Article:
Rebel Yell American Whiskey – A 50-50 blend of the bourbon and rye above, all in one bottle, but raised up to 90 proof rather than the expected 85. Aged 2 years. This comes across like, well, a pretty even mix of the two spirits — featuring both the baking spices of the rye plus the ample corn notes of the bourbon. It’s not a bad combination in the abstract, but the two whiskeys don’t entirely complement each other in a meaningful way. The playfulness of the rye is ultimately dulled by the more brash corn character of the bourbon, though the flipside — the spicier rye giving the corn a boost — could also be said to be true. In the end, the whiskey lands right where it should — somewhere in between the two spirits that go into it. 90 proof. B- / $21  [BUY IT NOW FROM CASKERS]

rebelyellbourbon.com

Tasting the Wines of Angela Velenosi, 2015 Releases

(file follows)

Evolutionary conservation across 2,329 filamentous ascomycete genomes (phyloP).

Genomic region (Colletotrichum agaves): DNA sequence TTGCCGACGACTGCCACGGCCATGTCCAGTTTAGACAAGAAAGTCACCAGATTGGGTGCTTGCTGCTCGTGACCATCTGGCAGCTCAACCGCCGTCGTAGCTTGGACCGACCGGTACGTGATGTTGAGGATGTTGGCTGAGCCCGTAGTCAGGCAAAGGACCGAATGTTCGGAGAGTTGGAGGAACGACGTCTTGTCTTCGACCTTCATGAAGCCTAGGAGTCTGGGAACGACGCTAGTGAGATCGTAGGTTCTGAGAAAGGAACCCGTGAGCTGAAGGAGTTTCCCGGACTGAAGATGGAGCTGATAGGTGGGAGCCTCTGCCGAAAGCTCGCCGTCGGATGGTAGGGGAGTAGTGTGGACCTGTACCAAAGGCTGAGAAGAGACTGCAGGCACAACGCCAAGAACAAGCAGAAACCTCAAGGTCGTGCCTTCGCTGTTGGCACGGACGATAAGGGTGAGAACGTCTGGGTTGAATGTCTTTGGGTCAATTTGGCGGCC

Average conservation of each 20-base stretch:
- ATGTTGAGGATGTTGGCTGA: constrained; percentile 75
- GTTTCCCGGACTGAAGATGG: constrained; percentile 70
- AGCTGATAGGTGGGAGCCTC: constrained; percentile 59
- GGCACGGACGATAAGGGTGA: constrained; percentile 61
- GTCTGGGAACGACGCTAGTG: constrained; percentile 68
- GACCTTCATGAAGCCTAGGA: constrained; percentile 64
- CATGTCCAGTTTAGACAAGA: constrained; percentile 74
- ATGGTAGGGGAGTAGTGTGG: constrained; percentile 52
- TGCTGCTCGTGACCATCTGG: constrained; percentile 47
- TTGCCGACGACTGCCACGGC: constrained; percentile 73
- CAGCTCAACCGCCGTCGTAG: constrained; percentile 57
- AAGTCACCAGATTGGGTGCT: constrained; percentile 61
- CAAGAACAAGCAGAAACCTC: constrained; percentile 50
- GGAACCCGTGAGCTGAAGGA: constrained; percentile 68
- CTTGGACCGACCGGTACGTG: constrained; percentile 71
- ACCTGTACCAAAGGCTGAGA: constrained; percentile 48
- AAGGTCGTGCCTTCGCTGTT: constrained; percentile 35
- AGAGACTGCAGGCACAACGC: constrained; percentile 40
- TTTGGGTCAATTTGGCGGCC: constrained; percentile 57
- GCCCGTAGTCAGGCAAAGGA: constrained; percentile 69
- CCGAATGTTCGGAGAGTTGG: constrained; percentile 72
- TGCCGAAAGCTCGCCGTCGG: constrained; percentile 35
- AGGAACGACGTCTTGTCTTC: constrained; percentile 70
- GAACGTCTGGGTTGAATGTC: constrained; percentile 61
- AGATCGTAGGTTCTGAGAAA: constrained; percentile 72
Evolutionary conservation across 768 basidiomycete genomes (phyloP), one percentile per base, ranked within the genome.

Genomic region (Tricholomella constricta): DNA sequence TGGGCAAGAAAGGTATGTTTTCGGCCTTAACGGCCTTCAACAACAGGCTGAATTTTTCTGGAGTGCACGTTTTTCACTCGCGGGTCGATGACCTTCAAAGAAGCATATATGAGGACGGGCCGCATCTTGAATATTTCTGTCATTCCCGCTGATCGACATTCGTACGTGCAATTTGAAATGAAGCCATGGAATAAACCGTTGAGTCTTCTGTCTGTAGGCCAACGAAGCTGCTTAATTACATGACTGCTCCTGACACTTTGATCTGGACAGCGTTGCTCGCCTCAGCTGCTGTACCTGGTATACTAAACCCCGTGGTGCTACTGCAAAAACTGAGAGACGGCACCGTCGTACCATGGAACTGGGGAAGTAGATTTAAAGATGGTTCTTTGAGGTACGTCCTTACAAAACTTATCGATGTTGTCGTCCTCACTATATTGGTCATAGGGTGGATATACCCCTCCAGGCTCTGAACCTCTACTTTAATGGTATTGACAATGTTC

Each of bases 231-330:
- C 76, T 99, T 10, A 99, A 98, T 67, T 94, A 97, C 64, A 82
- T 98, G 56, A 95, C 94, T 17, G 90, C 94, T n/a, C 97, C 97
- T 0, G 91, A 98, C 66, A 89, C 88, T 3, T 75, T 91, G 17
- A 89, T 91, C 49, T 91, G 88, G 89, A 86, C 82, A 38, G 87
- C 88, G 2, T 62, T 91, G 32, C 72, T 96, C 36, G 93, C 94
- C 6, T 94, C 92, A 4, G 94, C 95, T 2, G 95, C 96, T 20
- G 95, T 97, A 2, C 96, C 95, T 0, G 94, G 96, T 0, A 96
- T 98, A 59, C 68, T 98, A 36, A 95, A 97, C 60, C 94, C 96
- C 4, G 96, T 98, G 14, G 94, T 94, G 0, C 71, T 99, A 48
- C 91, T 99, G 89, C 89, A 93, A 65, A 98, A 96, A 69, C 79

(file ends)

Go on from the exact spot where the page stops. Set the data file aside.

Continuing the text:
velenosiAngela Velenosi works the Le Marche region of Italy, east of Tuscany, to produce a fantastic assortment of wines bottled under the Velenosi Vini banner (also look for “Villa Angela” on the label). I couldn’t attend a lunch with her to taste through her wines, but she was kind enough to send a collection of eight of them for me to try on my own.

Thoughts follow.

NV Velenosi Passerina Vino Spumante Brut – Want an alternative to Prosecco? Check out Velenosi’s sparkler made from Passerina grapes. Notes of honey and banana liven up a creamy but crisp lemon/apple core, giving this wine a character that’s a bit closer to Alsatian Cremant than its Italian cousins. Perfectly palatable. B+ / $16

2014 Velenosi Falerio Pecorino DOC – Pecorino? Not just a delightful cheese, but also a wine, it turns out. Similar to Pinot Grigio, but with a more herbal, almost vegetal character on the finish. Tropical notes up front make this a nice summertime sipper, but the greener elements call for a food pairing. Simple but fully approachable. B / $9